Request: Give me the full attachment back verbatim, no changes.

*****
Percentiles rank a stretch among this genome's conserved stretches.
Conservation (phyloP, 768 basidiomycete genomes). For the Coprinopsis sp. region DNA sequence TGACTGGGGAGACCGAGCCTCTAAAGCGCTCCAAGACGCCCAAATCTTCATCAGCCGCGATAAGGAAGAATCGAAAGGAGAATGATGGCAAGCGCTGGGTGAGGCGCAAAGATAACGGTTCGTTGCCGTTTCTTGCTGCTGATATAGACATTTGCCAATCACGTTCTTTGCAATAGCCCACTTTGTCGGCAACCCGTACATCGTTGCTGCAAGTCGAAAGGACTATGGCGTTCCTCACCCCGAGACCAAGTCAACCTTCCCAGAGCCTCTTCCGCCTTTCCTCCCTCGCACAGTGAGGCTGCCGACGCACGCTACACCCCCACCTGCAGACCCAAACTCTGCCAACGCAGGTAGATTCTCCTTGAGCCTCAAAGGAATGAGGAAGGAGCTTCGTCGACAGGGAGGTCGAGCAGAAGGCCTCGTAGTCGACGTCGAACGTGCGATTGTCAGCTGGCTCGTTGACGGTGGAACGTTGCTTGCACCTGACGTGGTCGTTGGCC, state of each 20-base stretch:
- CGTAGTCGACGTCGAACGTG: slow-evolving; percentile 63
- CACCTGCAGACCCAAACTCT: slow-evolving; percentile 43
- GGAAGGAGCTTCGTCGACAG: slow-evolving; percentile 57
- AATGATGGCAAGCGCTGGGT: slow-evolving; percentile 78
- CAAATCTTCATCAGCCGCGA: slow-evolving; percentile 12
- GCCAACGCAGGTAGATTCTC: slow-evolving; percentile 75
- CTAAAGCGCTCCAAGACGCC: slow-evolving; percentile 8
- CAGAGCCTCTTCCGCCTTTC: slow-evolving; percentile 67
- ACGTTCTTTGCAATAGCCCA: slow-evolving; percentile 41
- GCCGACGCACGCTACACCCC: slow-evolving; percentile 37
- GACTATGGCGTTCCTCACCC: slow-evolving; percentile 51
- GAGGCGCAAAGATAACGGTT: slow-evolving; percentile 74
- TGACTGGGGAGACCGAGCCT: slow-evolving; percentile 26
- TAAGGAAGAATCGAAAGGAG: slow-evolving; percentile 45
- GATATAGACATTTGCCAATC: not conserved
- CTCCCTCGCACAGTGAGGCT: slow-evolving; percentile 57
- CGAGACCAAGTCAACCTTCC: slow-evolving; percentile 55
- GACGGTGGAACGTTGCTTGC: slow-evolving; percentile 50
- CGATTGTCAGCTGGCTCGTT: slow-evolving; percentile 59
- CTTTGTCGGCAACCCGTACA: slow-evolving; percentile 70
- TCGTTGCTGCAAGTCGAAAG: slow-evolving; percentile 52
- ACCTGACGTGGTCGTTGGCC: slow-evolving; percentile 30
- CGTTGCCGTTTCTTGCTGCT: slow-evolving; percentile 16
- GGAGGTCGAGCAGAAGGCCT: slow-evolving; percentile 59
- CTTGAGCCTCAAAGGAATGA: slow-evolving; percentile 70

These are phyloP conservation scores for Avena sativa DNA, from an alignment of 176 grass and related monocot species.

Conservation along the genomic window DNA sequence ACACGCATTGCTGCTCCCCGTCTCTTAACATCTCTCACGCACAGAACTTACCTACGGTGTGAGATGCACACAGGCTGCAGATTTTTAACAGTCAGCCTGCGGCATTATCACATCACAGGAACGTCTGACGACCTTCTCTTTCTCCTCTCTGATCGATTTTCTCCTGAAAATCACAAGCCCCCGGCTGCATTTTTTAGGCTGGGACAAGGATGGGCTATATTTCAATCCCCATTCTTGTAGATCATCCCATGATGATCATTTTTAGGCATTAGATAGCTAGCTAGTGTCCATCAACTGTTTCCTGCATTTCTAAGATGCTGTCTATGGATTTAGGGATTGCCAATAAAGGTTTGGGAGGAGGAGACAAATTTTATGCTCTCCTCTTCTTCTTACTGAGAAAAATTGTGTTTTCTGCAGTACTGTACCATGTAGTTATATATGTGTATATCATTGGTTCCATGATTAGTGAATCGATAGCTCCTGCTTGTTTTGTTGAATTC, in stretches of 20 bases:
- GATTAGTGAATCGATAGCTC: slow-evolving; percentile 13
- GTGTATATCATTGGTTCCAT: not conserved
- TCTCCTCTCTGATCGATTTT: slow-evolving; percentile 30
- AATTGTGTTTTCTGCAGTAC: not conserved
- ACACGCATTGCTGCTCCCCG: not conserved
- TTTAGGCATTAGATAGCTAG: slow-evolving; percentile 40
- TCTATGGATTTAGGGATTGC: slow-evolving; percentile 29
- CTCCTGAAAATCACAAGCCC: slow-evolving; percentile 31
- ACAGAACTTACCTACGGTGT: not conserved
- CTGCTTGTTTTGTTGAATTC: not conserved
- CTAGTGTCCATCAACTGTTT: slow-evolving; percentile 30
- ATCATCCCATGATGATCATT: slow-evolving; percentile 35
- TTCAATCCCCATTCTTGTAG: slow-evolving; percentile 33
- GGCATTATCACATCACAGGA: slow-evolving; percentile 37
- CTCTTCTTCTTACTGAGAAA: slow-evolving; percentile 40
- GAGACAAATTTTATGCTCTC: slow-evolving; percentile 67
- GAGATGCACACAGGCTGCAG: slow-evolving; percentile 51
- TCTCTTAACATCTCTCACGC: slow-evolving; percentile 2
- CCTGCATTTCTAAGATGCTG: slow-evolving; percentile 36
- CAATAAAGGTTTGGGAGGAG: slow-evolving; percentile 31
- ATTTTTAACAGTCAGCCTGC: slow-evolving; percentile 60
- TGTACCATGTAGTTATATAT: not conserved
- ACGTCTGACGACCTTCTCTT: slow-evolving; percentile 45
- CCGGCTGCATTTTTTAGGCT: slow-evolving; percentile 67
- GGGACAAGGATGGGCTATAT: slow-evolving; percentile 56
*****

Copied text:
Percentiles rank a stretch among this genome's conserved stretches.
Conservation (phyloP, 768 basidiomycete genomes). For the Coprinopsis sp. region DNA sequence TGACTGGGGAGACCGAGCCTCTAAAGCGCTCCAAGACGCCCAAATCTTCATCAGCCGCGATAAGGAAGAATCGAAAGGAGAATGATGGCAAGCGCTGGGTGAGGCGCAAAGATAACGGTTCGTTGCCGTTTCTTGCTGCTGATATAGACATTTGCCAATCACGTTCTTTGCAATAGCCCACTTTGTCGGCAACCCGTACATCGTTGCTGCAAGTCGAAAGGACTATGGCGTTCCTCACCCCGAGACCAAGTCAACCTTCCCAGAGCCTCTTCCGCCTTTCCTCCCTCGCACAGTGAGGCTGCCGACGCACGCTACACCCCCACCTGCAGACCCAAACTCTGCCAACGCAGGTAGATTCTCCTTGAGCCTCAAAGGAATGAGGAAGGAGCTTCGTCGACAGGGAGGTCGAGCAGAAGGCCTCGTAGTCGACGTCGAACGTGCGATTGTCAGCTGGCTCGTTGACGGTGGAACGTTGCTTGCACCTGACGTGGTCGTTGGCC, state of each 20-base stretch:
- CGTAGTCGACGTCGAACGTG: slow-evolving; percentile 63
- CACCTGCAGACCCAAACTCT: slow-evolving; percentile 43
- GGAAGGAGCTTCGTCGACAG: slow-evolving; percentile 57
- AATGATGGCAAGCGCTGGGT: slow-evolving; percentile 78
- CAAATCTTCATCAGCCGCGA: slow-evolving; percentile 12
- GCCAACGCAGGTAGATTCTC: slow-evolving; percentile 75
- CTAAAGCGCTCCAAGACGCC: slow-evolving; percentile 8
- CAGAGCCTCTTCCGCCTTTC: slow-evolving; percentile 67
- ACGTTCTTTGCAATAGCCCA: slow-evolving; percentile 41
- GCCGACGCACGCTACACCCC: slow-evolving; percentile 37
- GACTATGGCGTTCCTCACCC: slow-evolving; percentile 51
- GAGGCGCAAAGATAACGGTT: slow-evolving; percentile 74
- TGACTGGGGAGACCGAGCCT: slow-evolving; percentile 26
- TAAGGAAGAATCGAAAGGAG: slow-evolving; percentile 45
- GATATAGACATTTGCCAATC: not conserved
- CTCCCTCGCACAGTGAGGCT: slow-evolving; percentile 57
- CGAGACCAAGTCAACCTTCC: slow-evolving; percentile 55
- GACGGTGGAACGTTGCTTGC: slow-evolving; percentile 50
- CGATTGTCAGCTGGCTCGTT: slow-evolving; percentile 59
- CTTTGTCGGCAACCCGTACA: slow-evolving; percentile 70
- TCGTTGCTGCAAGTCGAAAG: slow-evolving; percentile 52
- ACCTGACGTGGTCGTTGGCC: slow-evolving; percentile 30
- CGTTGCCGTTTCTTGCTGCT: slow-evolving; percentile 16
- GGAGGTCGAGCAGAAGGCCT: slow-evolving; percentile 59
- CTTGAGCCTCAAAGGAATGA: slow-evolving; percentile 70

These are phyloP conservation scores for Avena sativa DNA, from an alignment of 176 grass and related monocot species.

Conservation along the genomic window DNA sequence ACACGCATTGCTGCTCCCCGTCTCTTAACATCTCTCACGCACAGAACTTACCTACGGTGTGAGATGCACACAGGCTGCAGATTTTTAACAGTCAGCCTGCGGCATTATCACATCACAGGAACGTCTGACGACCTTCTCTTTCTCCTCTCTGATCGATTTTCTCCTGAAAATCACAAGCCCCCGGCTGCATTTTTTAGGCTGGGACAAGGATGGGCTATATTTCAATCCCCATTCTTGTAGATCATCCCATGATGATCATTTTTAGGCATTAGATAGCTAGCTAGTGTCCATCAACTGTTTCCTGCATTTCTAAGATGCTGTCTATGGATTTAGGGATTGCCAATAAAGGTTTGGGAGGAGGAGACAAATTTTATGCTCTCCTCTTCTTCTTACTGAGAAAAATTGTGTTTTCTGCAGTACTGTACCATGTAGTTATATATGTGTATATCATTGGTTCCATGATTAGTGAATCGATAGCTCCTGCTTGTTTTGTTGAATTC, in stretches of 20 bases:
- GATTAGTGAATCGATAGCTC: slow-evolving; percentile 13
- GTGTATATCATTGGTTCCAT: not conserved
- TCTCCTCTCTGATCGATTTT: slow-evolving; percentile 30
- AATTGTGTTTTCTGCAGTAC: not conserved
- ACACGCATTGCTGCTCCCCG: not conserved
- TTTAGGCATTAGATAGCTAG: slow-evolving; percentile 40
- TCTATGGATTTAGGGATTGC: slow-evolving; percentile 29
- CTCCTGAAAATCACAAGCCC: slow-evolving; percentile 31
- ACAGAACTTACCTACGGTGT: not conserved
- CTGCTTGTTTTGTTGAATTC: not conserved
- CTAGTGTCCATCAACTGTTT: slow-evolving; percentile 30
- ATCATCCCATGATGATCATT: slow-evolving; percentile 35
- TTCAATCCCCATTCTTGTAG: slow-evolving; percentile 33
- GGCATTATCACATCACAGGA: slow-evolving; percentile 37
- CTCTTCTTCTTACTGAGAAA: slow-evolving; percentile 40
- GAGACAAATTTTATGCTCTC: slow-evolving; percentile 67
- GAGATGCACACAGGCTGCAG: slow-evolving; percentile 51
- TCTCTTAACATCTCTCACGC: slow-evolving; percentile 2
- CCTGCATTTCTAAGATGCTG: slow-evolving; percentile 36
- CAATAAAGGTTTGGGAGGAG: slow-evolving; percentile 31
- ATTTTTAACAGTCAGCCTGC: slow-evolving; percentile 60
- TGTACCATGTAGTTATATAT: not conserved
- ACGTCTGACGACCTTCTCTT: slow-evolving; percentile 45
- CCGGCTGCATTTTTTAGGCT: slow-evolving; percentile 67
- GGGACAAGGATGGGCTATAT: slow-evolving; percentile 56